Icelandic Horse Breed Profile + 12 Interesting Facts

The Icelandic Horse is one of the purest horse breeds in the world and is the only horse breed in Iceland.  It was brought to Iceland by the Vikings more than 1000 years ago. Since then, it has been isolated without any genetic input from other horse breeds.

Icelandic horses in their natural envirornment

The Icelandic horse is small with a stocky yet elegant build. It has a friendly and lively temperament and is easily trainable, making it dependable and ideal for riding.

A distinguishing feature of the Icelandic horse is its unique gaits. In addition to the basic gaits that every horse has, the Icelandic horse has two additional gaits, the tölt and the flying pace

This horse has been interwoven with the Icelandic people for many centuries, making it an integral part of Iceland’s culture and history.

It has become very popular around the world due to its good temperament and smooth riding experience.

Classification of the Icelandic Horse

Type: Small Horse; Gaited Breed

Blood: Cold blood

Country of Origin


Icelandic horse's country of Origin - Iceland

Characteristics of the Icelandic Horse

Icelandic horses are very sturdy. They have adapted to extreme weather conditions and rough terrain. 

They are bred to be healthy, robust, elegant, and versatile with five excellent gaits. Their conformation should allow for a natural balance and supple, high, and ground covering movements.

Different breeders selectively breed for specific characteristics, which leads to a considerable variation in conformation and temperament within the breed.

Studies mention that the Icelandic horse has grown taller in recent years, changing from rectangular to square shape.


Although they are small, Icelandic horses are considered horses, not ponies.

The height of the Icelandic horse generally ranges from 125 to 145cm (12.1 to 14.1 hh).

 The average for mares is 136cm and for stallions is 138cm

Icelandic horse height
Height of the Icelandic horse comparing to human


The conformation (physical appearance) of Icelandic horses may vary considerably, but typically, they have the following characteristics:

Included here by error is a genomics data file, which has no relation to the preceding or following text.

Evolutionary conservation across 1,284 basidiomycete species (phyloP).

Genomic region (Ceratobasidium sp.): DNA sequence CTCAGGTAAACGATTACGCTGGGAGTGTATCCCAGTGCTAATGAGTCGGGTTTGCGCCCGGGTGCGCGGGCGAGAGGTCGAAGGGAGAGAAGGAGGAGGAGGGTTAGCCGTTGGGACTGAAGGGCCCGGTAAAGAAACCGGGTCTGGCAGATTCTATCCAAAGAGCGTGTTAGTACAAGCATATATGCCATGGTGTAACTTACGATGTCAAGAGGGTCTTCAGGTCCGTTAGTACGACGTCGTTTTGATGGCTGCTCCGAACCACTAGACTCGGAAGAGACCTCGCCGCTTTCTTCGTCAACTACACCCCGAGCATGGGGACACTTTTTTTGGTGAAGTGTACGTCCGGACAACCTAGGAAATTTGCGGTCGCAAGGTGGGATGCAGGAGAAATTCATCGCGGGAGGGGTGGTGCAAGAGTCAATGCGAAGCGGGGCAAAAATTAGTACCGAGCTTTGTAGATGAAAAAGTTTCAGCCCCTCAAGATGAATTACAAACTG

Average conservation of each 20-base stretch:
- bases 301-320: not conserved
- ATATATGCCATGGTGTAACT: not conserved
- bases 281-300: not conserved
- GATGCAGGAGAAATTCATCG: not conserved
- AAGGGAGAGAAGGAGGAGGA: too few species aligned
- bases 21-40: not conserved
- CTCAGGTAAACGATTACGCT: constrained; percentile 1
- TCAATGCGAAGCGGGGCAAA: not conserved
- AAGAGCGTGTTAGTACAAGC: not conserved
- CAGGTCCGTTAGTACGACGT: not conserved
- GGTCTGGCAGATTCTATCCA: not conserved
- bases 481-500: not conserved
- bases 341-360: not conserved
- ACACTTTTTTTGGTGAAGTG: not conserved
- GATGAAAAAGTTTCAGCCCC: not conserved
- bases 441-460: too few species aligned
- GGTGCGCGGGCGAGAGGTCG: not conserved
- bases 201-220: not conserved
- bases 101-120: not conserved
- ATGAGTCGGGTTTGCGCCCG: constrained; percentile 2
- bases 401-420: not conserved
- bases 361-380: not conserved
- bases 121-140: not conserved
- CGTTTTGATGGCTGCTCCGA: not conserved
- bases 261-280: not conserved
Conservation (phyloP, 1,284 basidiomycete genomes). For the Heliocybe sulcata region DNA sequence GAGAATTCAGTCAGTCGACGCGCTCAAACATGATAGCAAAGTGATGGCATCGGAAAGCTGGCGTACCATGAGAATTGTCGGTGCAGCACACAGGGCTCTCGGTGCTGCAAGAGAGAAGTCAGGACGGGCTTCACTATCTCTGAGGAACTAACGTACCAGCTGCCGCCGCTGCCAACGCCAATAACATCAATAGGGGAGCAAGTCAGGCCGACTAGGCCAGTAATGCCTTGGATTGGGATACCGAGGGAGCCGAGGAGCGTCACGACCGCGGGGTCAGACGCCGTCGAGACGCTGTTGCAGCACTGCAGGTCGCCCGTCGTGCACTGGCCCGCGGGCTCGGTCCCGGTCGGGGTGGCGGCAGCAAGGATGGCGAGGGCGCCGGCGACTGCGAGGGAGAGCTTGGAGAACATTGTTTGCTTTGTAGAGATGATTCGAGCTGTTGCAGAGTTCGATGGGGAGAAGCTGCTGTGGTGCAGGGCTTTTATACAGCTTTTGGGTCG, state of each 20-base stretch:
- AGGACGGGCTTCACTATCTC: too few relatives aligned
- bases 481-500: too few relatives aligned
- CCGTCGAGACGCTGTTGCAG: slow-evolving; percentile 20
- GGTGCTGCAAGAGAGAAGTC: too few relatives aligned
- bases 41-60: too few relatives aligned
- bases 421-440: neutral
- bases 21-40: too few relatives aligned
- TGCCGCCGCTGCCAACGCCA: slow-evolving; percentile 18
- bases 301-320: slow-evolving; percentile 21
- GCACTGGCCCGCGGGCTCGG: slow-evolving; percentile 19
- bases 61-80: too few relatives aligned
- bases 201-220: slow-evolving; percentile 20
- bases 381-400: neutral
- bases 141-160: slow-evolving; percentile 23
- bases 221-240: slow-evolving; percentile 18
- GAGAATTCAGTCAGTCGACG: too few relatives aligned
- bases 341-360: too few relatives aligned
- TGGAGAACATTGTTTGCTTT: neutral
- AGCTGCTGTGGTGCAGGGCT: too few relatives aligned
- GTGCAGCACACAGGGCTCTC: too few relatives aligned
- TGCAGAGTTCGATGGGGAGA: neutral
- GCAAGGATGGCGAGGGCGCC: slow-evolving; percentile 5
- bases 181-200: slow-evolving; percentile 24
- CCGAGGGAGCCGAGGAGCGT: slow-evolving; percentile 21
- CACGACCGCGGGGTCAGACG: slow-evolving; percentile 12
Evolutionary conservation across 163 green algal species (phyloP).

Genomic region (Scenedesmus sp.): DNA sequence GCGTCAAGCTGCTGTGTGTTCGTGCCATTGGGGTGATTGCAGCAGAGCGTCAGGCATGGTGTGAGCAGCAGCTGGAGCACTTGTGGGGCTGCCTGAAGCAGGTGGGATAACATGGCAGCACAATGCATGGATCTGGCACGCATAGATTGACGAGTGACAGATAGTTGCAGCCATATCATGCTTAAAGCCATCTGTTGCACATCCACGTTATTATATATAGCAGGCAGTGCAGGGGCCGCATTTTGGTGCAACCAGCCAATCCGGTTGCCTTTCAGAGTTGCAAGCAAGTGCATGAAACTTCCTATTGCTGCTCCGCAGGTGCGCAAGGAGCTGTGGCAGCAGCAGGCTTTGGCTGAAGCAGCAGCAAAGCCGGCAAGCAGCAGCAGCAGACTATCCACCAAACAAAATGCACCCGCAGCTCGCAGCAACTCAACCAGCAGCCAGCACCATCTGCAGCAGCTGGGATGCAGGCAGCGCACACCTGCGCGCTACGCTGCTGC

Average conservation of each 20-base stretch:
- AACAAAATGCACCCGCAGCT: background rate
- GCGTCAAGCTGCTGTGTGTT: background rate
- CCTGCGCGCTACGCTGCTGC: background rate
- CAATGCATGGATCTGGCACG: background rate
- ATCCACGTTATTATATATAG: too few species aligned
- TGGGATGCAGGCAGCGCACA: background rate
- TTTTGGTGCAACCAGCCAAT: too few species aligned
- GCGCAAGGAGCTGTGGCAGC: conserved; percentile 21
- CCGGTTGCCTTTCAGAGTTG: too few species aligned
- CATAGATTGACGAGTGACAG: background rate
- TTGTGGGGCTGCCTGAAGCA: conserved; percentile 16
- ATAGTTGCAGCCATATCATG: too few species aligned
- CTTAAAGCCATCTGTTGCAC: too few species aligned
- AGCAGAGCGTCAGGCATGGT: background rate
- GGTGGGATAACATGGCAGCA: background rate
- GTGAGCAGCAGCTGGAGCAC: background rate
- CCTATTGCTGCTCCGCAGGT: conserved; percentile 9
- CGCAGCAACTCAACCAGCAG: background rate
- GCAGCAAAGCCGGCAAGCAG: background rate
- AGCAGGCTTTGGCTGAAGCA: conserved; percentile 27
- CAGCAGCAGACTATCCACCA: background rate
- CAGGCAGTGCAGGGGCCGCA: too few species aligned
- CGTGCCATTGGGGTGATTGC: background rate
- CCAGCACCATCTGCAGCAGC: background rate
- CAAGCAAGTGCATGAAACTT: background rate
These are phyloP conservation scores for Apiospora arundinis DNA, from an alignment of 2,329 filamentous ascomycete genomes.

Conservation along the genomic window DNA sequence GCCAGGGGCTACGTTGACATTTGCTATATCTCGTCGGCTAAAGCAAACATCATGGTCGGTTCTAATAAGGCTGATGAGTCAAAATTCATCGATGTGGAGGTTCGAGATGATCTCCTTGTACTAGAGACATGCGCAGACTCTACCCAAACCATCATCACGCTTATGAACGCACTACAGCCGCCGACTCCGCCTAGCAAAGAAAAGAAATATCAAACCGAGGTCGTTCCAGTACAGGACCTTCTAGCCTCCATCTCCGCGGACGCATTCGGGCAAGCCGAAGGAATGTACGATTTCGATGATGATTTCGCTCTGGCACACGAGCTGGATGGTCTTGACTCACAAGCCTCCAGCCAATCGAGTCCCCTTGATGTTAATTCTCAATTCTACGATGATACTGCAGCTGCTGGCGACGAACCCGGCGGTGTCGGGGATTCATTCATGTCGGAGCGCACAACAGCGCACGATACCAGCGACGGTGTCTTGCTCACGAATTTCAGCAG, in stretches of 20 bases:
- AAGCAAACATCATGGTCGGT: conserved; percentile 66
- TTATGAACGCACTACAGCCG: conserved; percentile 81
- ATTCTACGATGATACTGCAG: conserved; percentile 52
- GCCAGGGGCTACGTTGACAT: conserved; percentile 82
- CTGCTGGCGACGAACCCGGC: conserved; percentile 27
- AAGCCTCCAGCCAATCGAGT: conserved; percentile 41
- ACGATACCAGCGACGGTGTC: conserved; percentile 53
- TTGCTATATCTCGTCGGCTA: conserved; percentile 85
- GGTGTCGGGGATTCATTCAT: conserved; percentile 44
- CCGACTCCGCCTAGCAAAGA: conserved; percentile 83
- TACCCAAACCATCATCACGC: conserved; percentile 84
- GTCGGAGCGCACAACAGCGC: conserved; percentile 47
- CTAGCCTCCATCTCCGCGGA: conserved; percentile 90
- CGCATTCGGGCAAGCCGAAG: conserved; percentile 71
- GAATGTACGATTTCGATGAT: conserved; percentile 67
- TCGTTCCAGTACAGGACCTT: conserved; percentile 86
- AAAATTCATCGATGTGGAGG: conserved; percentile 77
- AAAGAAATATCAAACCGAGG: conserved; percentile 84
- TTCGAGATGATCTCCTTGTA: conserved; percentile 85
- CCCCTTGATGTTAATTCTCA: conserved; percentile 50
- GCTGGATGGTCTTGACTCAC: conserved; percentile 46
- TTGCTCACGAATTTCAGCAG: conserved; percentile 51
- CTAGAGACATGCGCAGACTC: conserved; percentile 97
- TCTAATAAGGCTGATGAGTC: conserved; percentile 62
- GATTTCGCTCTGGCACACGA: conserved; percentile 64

• Rectangular and compact shape 
  • Head is large and heavy with straight profile
  • Short muscular neck with wide base
  • Large eyes and small ears
  • Short back
  • Sloping croup with low-set tail
  • Strong legs and hooves
  • Long, thick mane and tail
  • Very thick winter coat
Icelandic Horse Characteristics


Icelandic horses are intelligent, docile, and friendly

They are quick to learn and easy to handle, making them usually very reliable for inexperienced riders.

Icelandic horses are very willing to work and have great stamina, making them ideal for traveling for long distances on rugged terrain.

These horses adapt easily to different tasks. They know when to use their full power, when to be more gentle and when to stand still for long periods. This versatility is one of the essential breeding goals.


The Icelandic horse is one of the most colorful breeds in the world. It has a huge variety of colors and patterns. 

The vast color variation is considered a valuable trait, and one of the breeding goals is to encourage a wide variety of coat colors. Any color and white pattern is allowed in the breed.

The most common coat colors are chestnut and black, while roan is the rarest.


The Icelandic horse matures very slowly and only reaches its full height at six or seven.

Icelandic horses usually live a long and healthy life. Their natural life span is 25 to 30 years, with some living until 40 years.

They are commonly ridden well into their twenties.

The Unique Gaits of the Icelandic Horse